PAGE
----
Let us take a look at the issues payroll managers need to consider while using meal vouchers / food coupons as a head of employee compensation. We will use the terms “food coupon” and “meal voucher” interchangeably in this post.
Many payroll managers mistakenly believe that food and food coupons provided to employees are entirely tax free. Food and food coupons are tax free only to a certain extent. The perquisite valuation rule (Rule 3 (7) (3) of the Income Tax Rules) governing provision of food and food coupons is as follows. You can take a look at the source by clicking here.
(iii) The value of free food and non-alcoholic beverages provided by the employer to an employee shall be the amount of expenditure incurred by such employer. The amount so determined shall be reduced by the amount, if any, paid or recovered from the employee for such benefit or amenity:
Provided that nothing contained in this clause shall apply to free food and non-alcoholic beverages provided by such employer during working hours at office or business premises or through paid vouchers which are not transferable and usable only at eating joints, to the extent the value thereof either case does not exceed fifty rupees per meal or to tea or snacks provided during working hours or to free food and non-alcoholic beverages during working hours provided in a remote area or an off-shore installation.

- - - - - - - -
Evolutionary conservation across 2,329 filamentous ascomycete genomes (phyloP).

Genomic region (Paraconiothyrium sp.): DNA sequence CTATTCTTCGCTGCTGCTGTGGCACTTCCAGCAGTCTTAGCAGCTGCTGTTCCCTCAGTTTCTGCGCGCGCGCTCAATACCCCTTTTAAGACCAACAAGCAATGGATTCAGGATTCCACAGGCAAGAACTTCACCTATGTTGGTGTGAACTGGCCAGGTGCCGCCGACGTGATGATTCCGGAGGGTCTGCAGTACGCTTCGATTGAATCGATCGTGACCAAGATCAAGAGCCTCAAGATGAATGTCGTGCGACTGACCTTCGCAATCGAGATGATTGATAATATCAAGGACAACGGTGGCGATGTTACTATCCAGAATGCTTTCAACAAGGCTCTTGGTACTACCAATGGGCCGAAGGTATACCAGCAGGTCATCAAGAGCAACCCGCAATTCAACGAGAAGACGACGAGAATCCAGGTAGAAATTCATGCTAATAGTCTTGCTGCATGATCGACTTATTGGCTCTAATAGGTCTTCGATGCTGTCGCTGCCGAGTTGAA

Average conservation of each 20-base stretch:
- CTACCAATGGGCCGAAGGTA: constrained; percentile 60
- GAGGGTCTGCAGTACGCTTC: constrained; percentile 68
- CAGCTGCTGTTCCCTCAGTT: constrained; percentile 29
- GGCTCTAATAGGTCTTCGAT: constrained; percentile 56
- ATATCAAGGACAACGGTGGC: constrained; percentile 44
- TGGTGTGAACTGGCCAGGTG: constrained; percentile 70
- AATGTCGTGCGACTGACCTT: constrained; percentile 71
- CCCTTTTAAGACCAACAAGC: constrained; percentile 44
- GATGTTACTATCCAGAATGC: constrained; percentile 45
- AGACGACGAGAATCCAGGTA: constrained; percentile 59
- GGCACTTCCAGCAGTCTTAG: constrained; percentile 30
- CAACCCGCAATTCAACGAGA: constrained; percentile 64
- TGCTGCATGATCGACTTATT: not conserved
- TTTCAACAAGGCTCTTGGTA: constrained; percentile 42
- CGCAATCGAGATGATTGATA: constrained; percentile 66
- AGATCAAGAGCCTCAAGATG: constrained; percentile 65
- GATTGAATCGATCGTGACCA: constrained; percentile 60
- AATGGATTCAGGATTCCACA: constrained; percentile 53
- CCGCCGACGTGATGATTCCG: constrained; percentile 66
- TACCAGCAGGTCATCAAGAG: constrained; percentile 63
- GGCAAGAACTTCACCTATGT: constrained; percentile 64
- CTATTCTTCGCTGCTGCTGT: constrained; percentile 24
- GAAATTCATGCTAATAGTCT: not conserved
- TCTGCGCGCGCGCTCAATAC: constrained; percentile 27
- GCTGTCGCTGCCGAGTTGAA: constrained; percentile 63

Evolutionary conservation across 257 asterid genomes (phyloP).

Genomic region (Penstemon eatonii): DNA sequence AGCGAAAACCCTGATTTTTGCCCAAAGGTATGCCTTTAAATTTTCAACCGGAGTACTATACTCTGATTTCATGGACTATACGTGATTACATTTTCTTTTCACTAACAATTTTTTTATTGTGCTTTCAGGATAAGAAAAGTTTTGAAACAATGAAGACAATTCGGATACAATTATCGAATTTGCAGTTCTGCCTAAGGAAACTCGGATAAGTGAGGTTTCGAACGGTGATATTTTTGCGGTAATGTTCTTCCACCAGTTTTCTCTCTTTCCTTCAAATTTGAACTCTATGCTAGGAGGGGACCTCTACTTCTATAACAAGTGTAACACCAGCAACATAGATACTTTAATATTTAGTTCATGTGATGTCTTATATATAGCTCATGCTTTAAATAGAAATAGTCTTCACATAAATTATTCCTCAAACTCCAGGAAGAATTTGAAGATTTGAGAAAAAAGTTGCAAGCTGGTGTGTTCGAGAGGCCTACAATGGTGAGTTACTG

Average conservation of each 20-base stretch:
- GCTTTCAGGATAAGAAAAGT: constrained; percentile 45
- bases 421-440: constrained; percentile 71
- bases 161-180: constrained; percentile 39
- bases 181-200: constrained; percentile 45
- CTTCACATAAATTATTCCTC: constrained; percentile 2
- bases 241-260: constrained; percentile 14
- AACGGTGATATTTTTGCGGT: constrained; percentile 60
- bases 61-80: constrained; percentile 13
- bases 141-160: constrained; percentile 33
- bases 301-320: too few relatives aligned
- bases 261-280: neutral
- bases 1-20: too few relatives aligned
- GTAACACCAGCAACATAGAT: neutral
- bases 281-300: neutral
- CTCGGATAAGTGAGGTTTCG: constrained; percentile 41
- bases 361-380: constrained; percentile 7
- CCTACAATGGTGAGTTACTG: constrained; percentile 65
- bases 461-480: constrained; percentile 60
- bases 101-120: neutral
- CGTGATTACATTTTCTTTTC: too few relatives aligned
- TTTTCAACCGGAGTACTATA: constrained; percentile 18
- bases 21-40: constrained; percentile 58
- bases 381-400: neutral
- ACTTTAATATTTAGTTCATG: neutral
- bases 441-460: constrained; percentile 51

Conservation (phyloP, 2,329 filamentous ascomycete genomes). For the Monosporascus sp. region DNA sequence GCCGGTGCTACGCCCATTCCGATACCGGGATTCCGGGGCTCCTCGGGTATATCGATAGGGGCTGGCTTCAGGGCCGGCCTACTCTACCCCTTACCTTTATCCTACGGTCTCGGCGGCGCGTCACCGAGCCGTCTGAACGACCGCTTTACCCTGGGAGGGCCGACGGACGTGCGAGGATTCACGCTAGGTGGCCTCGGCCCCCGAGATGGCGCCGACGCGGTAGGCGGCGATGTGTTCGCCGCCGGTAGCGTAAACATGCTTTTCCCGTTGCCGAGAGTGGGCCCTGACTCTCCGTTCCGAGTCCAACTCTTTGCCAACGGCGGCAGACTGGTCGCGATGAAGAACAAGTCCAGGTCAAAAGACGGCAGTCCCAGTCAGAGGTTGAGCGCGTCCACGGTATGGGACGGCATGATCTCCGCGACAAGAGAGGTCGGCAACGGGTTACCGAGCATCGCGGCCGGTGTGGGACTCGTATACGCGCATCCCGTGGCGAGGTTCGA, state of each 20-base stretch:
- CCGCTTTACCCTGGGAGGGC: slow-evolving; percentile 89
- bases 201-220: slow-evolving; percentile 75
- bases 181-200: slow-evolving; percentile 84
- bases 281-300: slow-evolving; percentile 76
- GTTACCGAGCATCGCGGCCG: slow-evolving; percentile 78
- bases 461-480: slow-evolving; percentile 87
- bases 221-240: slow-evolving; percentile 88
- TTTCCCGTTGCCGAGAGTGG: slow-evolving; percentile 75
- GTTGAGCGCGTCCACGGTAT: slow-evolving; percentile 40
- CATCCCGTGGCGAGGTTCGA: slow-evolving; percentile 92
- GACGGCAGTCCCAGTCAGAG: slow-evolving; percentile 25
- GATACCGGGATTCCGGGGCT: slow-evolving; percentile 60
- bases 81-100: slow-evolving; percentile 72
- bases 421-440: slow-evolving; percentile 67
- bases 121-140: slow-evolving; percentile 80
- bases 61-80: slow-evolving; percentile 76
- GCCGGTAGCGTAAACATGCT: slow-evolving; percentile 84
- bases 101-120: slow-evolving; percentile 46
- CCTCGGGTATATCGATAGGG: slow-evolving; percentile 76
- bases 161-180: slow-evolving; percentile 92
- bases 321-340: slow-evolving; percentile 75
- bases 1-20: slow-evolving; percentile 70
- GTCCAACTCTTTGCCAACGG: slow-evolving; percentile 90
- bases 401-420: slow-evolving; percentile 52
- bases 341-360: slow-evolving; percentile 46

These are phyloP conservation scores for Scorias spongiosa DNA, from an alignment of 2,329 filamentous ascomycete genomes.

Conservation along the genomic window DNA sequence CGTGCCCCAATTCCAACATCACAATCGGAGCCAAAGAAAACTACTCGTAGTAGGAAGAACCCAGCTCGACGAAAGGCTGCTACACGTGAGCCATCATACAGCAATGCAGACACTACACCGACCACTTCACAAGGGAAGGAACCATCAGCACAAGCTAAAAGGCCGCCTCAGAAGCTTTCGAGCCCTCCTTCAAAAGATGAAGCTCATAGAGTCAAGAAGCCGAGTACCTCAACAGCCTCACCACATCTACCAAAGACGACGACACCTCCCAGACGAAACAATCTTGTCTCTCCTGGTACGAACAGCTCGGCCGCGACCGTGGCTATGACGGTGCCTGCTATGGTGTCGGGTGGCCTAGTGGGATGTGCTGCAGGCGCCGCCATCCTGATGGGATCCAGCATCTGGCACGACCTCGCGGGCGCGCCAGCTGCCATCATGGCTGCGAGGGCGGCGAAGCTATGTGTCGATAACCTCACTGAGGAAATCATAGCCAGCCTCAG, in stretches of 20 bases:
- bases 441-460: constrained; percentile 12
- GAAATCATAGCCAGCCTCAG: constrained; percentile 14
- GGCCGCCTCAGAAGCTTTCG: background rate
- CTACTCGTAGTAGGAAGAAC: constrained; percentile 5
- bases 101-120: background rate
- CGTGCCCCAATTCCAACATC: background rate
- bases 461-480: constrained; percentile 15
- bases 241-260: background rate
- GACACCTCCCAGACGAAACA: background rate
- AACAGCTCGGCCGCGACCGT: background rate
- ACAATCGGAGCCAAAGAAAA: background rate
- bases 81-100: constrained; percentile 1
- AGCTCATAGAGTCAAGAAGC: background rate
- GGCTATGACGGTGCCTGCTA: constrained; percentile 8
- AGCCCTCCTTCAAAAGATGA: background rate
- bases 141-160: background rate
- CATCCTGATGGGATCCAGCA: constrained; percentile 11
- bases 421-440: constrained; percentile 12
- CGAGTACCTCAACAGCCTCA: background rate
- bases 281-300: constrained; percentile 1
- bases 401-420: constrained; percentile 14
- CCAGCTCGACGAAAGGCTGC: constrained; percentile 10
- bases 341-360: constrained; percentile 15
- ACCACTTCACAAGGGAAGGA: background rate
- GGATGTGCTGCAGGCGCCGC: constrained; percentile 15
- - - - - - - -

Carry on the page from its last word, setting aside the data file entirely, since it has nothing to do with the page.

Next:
The highlights of the rule stated above are as follows.
1. The value of food and non-alcoholic beverages or meal vouchers provided by the employer is exempt from income tax to the extent of Rs. 50 per meal. If the value of food and non-alcoholic beverages or meal vouchers exceeds Rs. 50 per meal, the value in excess of Rs. 50 shall be taxable.
2. “Meal” can be understood to refer to breakfast, lunch, and dinner. Rule 3(7)(iii) does not specify the maximum number of meals which can be consumed each day for availing the Rs. 50 per meal tax exemption. One or two meals per day during working hours could be considered as reasonable.
3. The tax exemption is to be calculated on a per-meal basis and not on a per-month basis. If we assume that employees can consume 2 meals each day during working hours, Rs. 50 per meal tax exemption translates into Rs. 100 tax free food coupons per working day.
4. For a meal voucher to be tax exempt to the extent of Rs. 50 per meal, the meal voucher should be used only during working hours. If an employee consumes two meals a day using meal vouchers in a working day and works for 22 days in a month (excluding holidays on say, Saturdays and Sundays), then meal vouchers can be tax exempt only to the extent of Rs. 2,200 per month (Rs. 50 per meal x 2 x 22 days). If the organization (which does not work on Saturdays and Sundays) provides meal vouchers worth Rs. 3,000 for the month, then Rs. 800 (Rs. 3,000 – Rs. 2,200) shall be taxable in the hands of the employee. Payroll managers should also exclude leave days (for e.g. casual leave and sick leave) on which employees do not work while calculating tax exemption on food coupons.
5. Meal vouchers issued to employees should be non-transferable and used only in eating joints. Since tax exemption is restricted to Rs. 50 per meal, payroll managers would do well to issue meal vouchers only in Rs. 50 (or lesser) denomination.
6. While employers cannot keep track of whether food coupons/meal vouchers are used only during working hours and only in eating joints, payroll managers should inform employees regarding the tax rule governing meal vouchers, and ask employees to adhere to the rules.
When to issue meal vouchers–beginning or end of the month?